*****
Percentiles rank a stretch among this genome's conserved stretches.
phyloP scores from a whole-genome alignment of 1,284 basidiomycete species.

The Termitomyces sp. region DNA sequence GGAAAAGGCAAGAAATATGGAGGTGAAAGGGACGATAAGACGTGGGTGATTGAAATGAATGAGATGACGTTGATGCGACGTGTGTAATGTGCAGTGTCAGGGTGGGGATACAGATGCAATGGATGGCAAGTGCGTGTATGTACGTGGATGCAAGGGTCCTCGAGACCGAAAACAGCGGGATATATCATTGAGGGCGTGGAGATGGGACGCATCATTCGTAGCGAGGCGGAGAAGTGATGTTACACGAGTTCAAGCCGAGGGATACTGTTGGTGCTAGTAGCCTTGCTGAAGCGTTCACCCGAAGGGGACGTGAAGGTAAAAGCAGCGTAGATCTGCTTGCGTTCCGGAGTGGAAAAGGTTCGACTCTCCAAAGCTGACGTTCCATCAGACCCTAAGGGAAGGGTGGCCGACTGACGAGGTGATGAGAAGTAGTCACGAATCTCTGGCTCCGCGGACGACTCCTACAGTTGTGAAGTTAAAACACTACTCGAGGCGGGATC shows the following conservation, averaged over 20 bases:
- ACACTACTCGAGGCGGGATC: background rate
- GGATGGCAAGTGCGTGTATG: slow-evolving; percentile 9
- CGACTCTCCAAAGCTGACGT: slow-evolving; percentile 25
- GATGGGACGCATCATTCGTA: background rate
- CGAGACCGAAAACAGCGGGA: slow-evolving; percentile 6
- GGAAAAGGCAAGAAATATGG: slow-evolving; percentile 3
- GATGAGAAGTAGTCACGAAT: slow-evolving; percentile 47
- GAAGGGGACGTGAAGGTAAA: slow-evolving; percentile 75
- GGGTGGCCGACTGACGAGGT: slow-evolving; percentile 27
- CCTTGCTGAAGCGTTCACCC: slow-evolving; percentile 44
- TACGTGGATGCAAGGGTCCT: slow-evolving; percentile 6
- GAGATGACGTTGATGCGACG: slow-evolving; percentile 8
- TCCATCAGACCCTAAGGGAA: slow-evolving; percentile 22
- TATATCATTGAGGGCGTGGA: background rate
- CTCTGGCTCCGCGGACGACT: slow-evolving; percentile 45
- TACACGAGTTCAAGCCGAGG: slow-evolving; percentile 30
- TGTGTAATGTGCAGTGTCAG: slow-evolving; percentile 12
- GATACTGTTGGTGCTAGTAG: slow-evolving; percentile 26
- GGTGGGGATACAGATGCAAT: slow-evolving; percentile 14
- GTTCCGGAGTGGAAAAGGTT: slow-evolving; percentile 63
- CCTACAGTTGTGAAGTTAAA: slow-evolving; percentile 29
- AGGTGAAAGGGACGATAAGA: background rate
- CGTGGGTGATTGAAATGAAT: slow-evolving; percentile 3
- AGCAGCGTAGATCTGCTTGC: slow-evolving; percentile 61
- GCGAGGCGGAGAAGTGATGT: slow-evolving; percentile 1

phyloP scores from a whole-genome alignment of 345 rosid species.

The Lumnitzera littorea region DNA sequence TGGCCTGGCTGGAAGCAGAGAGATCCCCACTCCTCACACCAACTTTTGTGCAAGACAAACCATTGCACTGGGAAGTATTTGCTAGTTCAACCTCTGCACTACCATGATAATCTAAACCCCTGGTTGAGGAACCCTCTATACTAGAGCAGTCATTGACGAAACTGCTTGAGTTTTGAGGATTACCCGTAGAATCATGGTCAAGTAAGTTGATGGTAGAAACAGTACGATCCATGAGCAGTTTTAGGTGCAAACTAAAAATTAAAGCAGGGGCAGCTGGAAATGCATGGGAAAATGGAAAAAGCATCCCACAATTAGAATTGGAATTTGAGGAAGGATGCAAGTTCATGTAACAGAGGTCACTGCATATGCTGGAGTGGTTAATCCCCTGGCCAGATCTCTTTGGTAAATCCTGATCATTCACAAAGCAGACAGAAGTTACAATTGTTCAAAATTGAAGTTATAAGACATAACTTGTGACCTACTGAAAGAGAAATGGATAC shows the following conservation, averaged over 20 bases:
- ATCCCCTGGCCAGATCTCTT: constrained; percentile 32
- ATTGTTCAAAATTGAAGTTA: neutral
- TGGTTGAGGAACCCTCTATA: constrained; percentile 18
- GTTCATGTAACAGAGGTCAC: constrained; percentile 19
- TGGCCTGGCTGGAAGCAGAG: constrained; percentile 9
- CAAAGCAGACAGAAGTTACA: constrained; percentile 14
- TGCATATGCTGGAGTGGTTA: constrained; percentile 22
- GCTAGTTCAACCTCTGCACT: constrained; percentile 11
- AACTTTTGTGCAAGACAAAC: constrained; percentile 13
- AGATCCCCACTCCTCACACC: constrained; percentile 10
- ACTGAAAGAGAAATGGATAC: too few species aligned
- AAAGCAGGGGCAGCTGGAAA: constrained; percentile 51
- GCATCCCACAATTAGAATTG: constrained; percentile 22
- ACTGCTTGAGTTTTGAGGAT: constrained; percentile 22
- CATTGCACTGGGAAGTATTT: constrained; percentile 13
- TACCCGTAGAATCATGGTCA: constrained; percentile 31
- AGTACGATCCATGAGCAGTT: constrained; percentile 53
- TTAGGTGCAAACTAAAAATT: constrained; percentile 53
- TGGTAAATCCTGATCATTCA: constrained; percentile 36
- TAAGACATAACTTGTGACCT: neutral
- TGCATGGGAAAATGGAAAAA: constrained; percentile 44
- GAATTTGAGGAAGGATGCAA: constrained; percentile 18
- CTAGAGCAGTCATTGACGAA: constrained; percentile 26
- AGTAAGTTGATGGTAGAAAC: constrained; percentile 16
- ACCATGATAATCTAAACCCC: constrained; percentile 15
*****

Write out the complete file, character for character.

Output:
Percentiles rank a stretch among this genome's conserved stretches.
phyloP scores from a whole-genome alignment of 1,284 basidiomycete species.

The Termitomyces sp. region DNA sequence GGAAAAGGCAAGAAATATGGAGGTGAAAGGGACGATAAGACGTGGGTGATTGAAATGAATGAGATGACGTTGATGCGACGTGTGTAATGTGCAGTGTCAGGGTGGGGATACAGATGCAATGGATGGCAAGTGCGTGTATGTACGTGGATGCAAGGGTCCTCGAGACCGAAAACAGCGGGATATATCATTGAGGGCGTGGAGATGGGACGCATCATTCGTAGCGAGGCGGAGAAGTGATGTTACACGAGTTCAAGCCGAGGGATACTGTTGGTGCTAGTAGCCTTGCTGAAGCGTTCACCCGAAGGGGACGTGAAGGTAAAAGCAGCGTAGATCTGCTTGCGTTCCGGAGTGGAAAAGGTTCGACTCTCCAAAGCTGACGTTCCATCAGACCCTAAGGGAAGGGTGGCCGACTGACGAGGTGATGAGAAGTAGTCACGAATCTCTGGCTCCGCGGACGACTCCTACAGTTGTGAAGTTAAAACACTACTCGAGGCGGGATC shows the following conservation, averaged over 20 bases:
- ACACTACTCGAGGCGGGATC: background rate
- GGATGGCAAGTGCGTGTATG: slow-evolving; percentile 9
- CGACTCTCCAAAGCTGACGT: slow-evolving; percentile 25
- GATGGGACGCATCATTCGTA: background rate
- CGAGACCGAAAACAGCGGGA: slow-evolving; percentile 6
- GGAAAAGGCAAGAAATATGG: slow-evolving; percentile 3
- GATGAGAAGTAGTCACGAAT: slow-evolving; percentile 47
- GAAGGGGACGTGAAGGTAAA: slow-evolving; percentile 75
- GGGTGGCCGACTGACGAGGT: slow-evolving; percentile 27
- CCTTGCTGAAGCGTTCACCC: slow-evolving; percentile 44
- TACGTGGATGCAAGGGTCCT: slow-evolving; percentile 6
- GAGATGACGTTGATGCGACG: slow-evolving; percentile 8
- TCCATCAGACCCTAAGGGAA: slow-evolving; percentile 22
- TATATCATTGAGGGCGTGGA: background rate
- CTCTGGCTCCGCGGACGACT: slow-evolving; percentile 45
- TACACGAGTTCAAGCCGAGG: slow-evolving; percentile 30
- TGTGTAATGTGCAGTGTCAG: slow-evolving; percentile 12
- GATACTGTTGGTGCTAGTAG: slow-evolving; percentile 26
- GGTGGGGATACAGATGCAAT: slow-evolving; percentile 14
- GTTCCGGAGTGGAAAAGGTT: slow-evolving; percentile 63
- CCTACAGTTGTGAAGTTAAA: slow-evolving; percentile 29
- AGGTGAAAGGGACGATAAGA: background rate
- CGTGGGTGATTGAAATGAAT: slow-evolving; percentile 3
- AGCAGCGTAGATCTGCTTGC: slow-evolving; percentile 61
- GCGAGGCGGAGAAGTGATGT: slow-evolving; percentile 1

phyloP scores from a whole-genome alignment of 345 rosid species.

The Lumnitzera littorea region DNA sequence TGGCCTGGCTGGAAGCAGAGAGATCCCCACTCCTCACACCAACTTTTGTGCAAGACAAACCATTGCACTGGGAAGTATTTGCTAGTTCAACCTCTGCACTACCATGATAATCTAAACCCCTGGTTGAGGAACCCTCTATACTAGAGCAGTCATTGACGAAACTGCTTGAGTTTTGAGGATTACCCGTAGAATCATGGTCAAGTAAGTTGATGGTAGAAACAGTACGATCCATGAGCAGTTTTAGGTGCAAACTAAAAATTAAAGCAGGGGCAGCTGGAAATGCATGGGAAAATGGAAAAAGCATCCCACAATTAGAATTGGAATTTGAGGAAGGATGCAAGTTCATGTAACAGAGGTCACTGCATATGCTGGAGTGGTTAATCCCCTGGCCAGATCTCTTTGGTAAATCCTGATCATTCACAAAGCAGACAGAAGTTACAATTGTTCAAAATTGAAGTTATAAGACATAACTTGTGACCTACTGAAAGAGAAATGGATAC shows the following conservation, averaged over 20 bases:
- ATCCCCTGGCCAGATCTCTT: constrained; percentile 32
- ATTGTTCAAAATTGAAGTTA: neutral
- TGGTTGAGGAACCCTCTATA: constrained; percentile 18
- GTTCATGTAACAGAGGTCAC: constrained; percentile 19
- TGGCCTGGCTGGAAGCAGAG: constrained; percentile 9
- CAAAGCAGACAGAAGTTACA: constrained; percentile 14
- TGCATATGCTGGAGTGGTTA: constrained; percentile 22
- GCTAGTTCAACCTCTGCACT: constrained; percentile 11
- AACTTTTGTGCAAGACAAAC: constrained; percentile 13
- AGATCCCCACTCCTCACACC: constrained; percentile 10
- ACTGAAAGAGAAATGGATAC: too few species aligned
- AAAGCAGGGGCAGCTGGAAA: constrained; percentile 51
- GCATCCCACAATTAGAATTG: constrained; percentile 22
- ACTGCTTGAGTTTTGAGGAT: constrained; percentile 22
- CATTGCACTGGGAAGTATTT: constrained; percentile 13
- TACCCGTAGAATCATGGTCA: constrained; percentile 31
- AGTACGATCCATGAGCAGTT: constrained; percentile 53
- TTAGGTGCAAACTAAAAATT: constrained; percentile 53
- TGGTAAATCCTGATCATTCA: constrained; percentile 36
- TAAGACATAACTTGTGACCT: neutral
- TGCATGGGAAAATGGAAAAA: constrained; percentile 44
- GAATTTGAGGAAGGATGCAA: constrained; percentile 18
- CTAGAGCAGTCATTGACGAA: constrained; percentile 26
- AGTAAGTTGATGGTAGAAAC: constrained; percentile 16
- ACCATGATAATCTAAACCCC: constrained; percentile 15